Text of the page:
Vatican happening with a difference as nightclub ‘combo’ plays in corner

Pontifical Council for Culture kicked off its four-day plenary session on the theme ‘Women’s Culture: Equality and Difference’

Pope Francis smiles as he arrives to lead the general audience in Paul VI’s hall at the Vatican yesterday. Photograph:  Reuters/Osservatore Romano

Pope Francis smiles as he arrives to lead the general audience in Paul VI’s hall at the Vatican yesterday. Photograph: Reuters/Osservatore Romano


It is not often that a Vatican Pontifical Council opts to kick off its annual plenary session in a downtown Rome theatre with a nice little nightclub “combo” purring away corner-stage. Yet that was happened yesterday afternoon at the Teatro Argentina in Rome when the Pontifical Council for Culture kicked off its much-discussed four-day plenary session on the theme, Women’s Culture: Equality and Difference.

This is a Vatican “happening” intended to focus on topics such as gender identity, inequality, female poverty and violence against women. However, its working document has already caused a major stir by suggesting that abuse of non-medico therapeutic plastic surgery is, essentially, “a burqa made of flesh”.

That statement hardly seemed consistent with the fact that the Italian actor used to promote the event, Nancy Brilli, is a glamorous lady who not only lives with a plastic surgeon but who has also had non-medical plastic surgery. In the end, the promotional film made with Brilli was removed from the Vatican website, following complaints predominantly from the “anglophonic” world and in particular the US.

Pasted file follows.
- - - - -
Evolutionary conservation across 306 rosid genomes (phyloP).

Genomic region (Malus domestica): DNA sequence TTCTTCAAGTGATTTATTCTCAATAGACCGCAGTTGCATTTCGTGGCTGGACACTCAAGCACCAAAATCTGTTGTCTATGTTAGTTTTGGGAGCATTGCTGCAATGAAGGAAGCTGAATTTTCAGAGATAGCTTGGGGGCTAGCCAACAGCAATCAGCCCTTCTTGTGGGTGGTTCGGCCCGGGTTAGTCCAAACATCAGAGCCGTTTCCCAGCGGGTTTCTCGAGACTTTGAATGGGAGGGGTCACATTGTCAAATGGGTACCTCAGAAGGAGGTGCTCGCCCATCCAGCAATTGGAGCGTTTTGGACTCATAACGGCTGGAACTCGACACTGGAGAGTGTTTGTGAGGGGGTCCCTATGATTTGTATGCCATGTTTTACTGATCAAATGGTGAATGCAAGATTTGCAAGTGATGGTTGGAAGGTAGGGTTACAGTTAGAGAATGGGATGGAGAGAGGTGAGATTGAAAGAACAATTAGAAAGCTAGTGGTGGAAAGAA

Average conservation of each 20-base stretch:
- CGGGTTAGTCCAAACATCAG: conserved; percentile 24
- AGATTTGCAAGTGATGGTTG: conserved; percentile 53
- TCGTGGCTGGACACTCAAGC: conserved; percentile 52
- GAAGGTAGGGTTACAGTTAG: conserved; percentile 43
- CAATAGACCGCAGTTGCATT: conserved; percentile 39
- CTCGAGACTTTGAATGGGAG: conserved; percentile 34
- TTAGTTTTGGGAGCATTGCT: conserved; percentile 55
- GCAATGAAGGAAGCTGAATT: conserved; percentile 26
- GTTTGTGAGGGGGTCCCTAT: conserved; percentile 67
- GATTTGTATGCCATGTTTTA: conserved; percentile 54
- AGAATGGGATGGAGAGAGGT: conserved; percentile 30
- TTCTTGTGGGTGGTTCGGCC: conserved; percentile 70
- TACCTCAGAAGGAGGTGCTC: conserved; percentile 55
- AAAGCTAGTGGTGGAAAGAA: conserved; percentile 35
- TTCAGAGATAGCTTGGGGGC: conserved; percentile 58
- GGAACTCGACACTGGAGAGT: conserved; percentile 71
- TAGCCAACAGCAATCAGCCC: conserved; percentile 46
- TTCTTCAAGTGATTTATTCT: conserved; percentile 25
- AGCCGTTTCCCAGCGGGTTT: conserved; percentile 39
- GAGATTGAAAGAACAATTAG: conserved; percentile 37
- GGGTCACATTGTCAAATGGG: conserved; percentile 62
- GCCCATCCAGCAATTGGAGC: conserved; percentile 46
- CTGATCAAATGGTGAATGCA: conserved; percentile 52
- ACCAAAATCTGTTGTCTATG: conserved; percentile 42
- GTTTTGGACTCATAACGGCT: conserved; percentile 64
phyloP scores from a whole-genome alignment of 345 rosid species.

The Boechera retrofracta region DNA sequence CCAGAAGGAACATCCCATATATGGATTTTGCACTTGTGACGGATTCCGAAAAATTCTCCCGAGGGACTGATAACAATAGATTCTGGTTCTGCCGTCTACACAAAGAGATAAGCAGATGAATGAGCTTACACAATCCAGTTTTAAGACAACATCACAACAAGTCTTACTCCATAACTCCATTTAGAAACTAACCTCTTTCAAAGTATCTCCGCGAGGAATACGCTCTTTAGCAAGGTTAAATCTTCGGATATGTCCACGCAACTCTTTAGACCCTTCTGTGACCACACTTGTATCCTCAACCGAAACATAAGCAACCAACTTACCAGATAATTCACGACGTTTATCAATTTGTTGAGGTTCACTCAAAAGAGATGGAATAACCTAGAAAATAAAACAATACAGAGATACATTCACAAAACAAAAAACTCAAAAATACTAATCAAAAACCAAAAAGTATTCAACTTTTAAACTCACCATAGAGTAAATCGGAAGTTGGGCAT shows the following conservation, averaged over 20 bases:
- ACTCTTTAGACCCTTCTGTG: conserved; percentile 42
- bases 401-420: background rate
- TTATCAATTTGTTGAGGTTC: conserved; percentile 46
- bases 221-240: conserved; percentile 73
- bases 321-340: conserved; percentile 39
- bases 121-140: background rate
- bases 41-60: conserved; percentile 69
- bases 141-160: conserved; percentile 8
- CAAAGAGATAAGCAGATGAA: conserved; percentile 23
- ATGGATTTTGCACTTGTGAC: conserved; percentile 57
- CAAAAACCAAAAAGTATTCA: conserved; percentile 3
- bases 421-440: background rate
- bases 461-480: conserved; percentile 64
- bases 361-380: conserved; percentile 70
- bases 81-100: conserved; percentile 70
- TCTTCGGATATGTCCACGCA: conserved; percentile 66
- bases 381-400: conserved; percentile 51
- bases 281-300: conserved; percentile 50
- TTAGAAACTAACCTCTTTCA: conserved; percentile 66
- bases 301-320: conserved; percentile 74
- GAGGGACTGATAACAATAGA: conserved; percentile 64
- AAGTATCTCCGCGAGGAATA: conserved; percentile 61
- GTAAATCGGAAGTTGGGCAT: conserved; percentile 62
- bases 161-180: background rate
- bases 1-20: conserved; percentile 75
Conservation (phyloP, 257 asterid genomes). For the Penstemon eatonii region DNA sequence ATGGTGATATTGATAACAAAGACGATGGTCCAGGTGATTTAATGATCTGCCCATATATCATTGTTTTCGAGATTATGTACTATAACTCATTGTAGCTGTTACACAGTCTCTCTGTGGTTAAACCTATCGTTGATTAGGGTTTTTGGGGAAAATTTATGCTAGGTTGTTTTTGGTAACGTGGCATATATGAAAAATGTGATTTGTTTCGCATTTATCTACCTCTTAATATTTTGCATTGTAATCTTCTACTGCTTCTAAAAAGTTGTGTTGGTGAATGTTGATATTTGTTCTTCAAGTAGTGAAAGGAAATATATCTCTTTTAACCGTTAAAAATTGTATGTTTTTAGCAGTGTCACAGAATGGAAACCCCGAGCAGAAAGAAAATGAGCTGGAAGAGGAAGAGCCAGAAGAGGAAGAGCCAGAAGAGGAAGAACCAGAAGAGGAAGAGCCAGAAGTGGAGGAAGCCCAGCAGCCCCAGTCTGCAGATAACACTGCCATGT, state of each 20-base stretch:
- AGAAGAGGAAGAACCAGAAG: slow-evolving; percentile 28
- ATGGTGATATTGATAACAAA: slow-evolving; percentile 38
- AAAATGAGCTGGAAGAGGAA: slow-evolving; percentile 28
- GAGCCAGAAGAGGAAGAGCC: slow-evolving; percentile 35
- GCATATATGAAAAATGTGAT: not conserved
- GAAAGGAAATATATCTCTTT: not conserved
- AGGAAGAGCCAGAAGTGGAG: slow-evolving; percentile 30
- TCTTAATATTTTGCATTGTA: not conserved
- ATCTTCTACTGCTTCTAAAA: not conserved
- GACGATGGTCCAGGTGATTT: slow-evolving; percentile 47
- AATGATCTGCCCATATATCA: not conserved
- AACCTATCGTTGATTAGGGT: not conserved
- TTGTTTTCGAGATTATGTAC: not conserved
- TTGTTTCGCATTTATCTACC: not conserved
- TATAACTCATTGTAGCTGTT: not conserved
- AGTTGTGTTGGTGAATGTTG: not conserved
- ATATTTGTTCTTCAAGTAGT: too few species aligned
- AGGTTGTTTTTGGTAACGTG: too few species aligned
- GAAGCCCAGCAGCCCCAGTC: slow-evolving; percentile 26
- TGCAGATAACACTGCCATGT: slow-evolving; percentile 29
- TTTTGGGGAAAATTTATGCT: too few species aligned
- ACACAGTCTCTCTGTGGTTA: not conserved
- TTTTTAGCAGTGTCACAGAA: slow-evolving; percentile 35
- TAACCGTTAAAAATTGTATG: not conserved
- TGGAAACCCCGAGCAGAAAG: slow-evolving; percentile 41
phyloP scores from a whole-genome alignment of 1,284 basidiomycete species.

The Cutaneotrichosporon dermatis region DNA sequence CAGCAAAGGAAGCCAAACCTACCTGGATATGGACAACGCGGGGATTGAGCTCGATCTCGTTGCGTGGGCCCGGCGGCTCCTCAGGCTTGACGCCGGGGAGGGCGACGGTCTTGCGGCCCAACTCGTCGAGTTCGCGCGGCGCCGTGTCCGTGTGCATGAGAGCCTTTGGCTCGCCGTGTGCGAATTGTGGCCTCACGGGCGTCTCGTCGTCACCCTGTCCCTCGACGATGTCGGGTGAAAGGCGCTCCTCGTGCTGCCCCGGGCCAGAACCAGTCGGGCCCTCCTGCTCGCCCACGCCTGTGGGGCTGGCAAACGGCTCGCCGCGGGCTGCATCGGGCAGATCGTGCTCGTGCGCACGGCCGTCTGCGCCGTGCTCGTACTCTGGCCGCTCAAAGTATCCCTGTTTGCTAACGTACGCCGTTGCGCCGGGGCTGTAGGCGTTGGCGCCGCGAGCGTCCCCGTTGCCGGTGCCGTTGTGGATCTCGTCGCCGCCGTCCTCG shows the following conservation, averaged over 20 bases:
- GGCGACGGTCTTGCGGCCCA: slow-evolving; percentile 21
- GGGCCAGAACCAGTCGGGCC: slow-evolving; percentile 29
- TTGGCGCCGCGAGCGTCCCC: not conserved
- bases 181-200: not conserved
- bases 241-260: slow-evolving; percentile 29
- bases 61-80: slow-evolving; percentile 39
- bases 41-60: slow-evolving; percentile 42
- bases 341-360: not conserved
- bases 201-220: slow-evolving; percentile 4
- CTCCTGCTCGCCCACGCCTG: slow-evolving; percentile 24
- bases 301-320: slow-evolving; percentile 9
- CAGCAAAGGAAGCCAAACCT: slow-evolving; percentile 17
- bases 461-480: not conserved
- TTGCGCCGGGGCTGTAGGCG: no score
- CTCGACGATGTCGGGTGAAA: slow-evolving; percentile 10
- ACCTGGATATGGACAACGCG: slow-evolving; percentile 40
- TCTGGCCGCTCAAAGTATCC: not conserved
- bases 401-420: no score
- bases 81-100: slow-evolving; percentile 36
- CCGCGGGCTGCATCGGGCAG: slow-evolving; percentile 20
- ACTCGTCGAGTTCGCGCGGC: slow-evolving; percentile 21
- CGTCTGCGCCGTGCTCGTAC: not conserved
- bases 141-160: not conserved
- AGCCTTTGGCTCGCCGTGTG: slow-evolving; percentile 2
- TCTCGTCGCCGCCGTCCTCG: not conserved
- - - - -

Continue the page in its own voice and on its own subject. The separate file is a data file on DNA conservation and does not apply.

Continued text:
Before its 31 members and 35 consultants sit down to serious work in the Holy See this morning, the Culture Council opted to hold a “public moment” in Rome. This featured a series of contributions from women speakers, either live or on film, counterpointed by a jazzy little combo featuring guitar, double bass and clarinet.

Our MC for the afternoon, inevitably, was the affable Cardinal Gianfranco Ravasi, president of the culture council. He acknowledged there had been controversy over the plastic surgery business but, by way of elegant apology, opted to quote Joseph Conrad:

“Being a woman is a terribly difficult task, since it consists principally in dealing with men.”

After that we were treated to the observations of a series of remarkable women, ranging from economists to an orchestral conductor to a heavy metal worker to a Kurdish woman fighting alongside men in the Syrian border town of Kobani. We heard from a nun who tries to get African prostitutes off the streets of Turin in Italy as well as from a plastic surgeon who specialises in post-operative breast reconstruction for cancer victims.

All of this came on an important Vatican day when, for the first time, the Holy See admitted that the forthcoming beatification of Salvadorean archbishop Oscar Romero, gunned down by the El Salvador military as he said Mass in March 1980, had been wrongly blocked by internal Vatican opposition.

Archbishop Vincenzo Paglia, the postulator of Archbishop Romero’s cause, said yesterday that the church had had to wait for the election of a Latin American pope to see this beatification take place.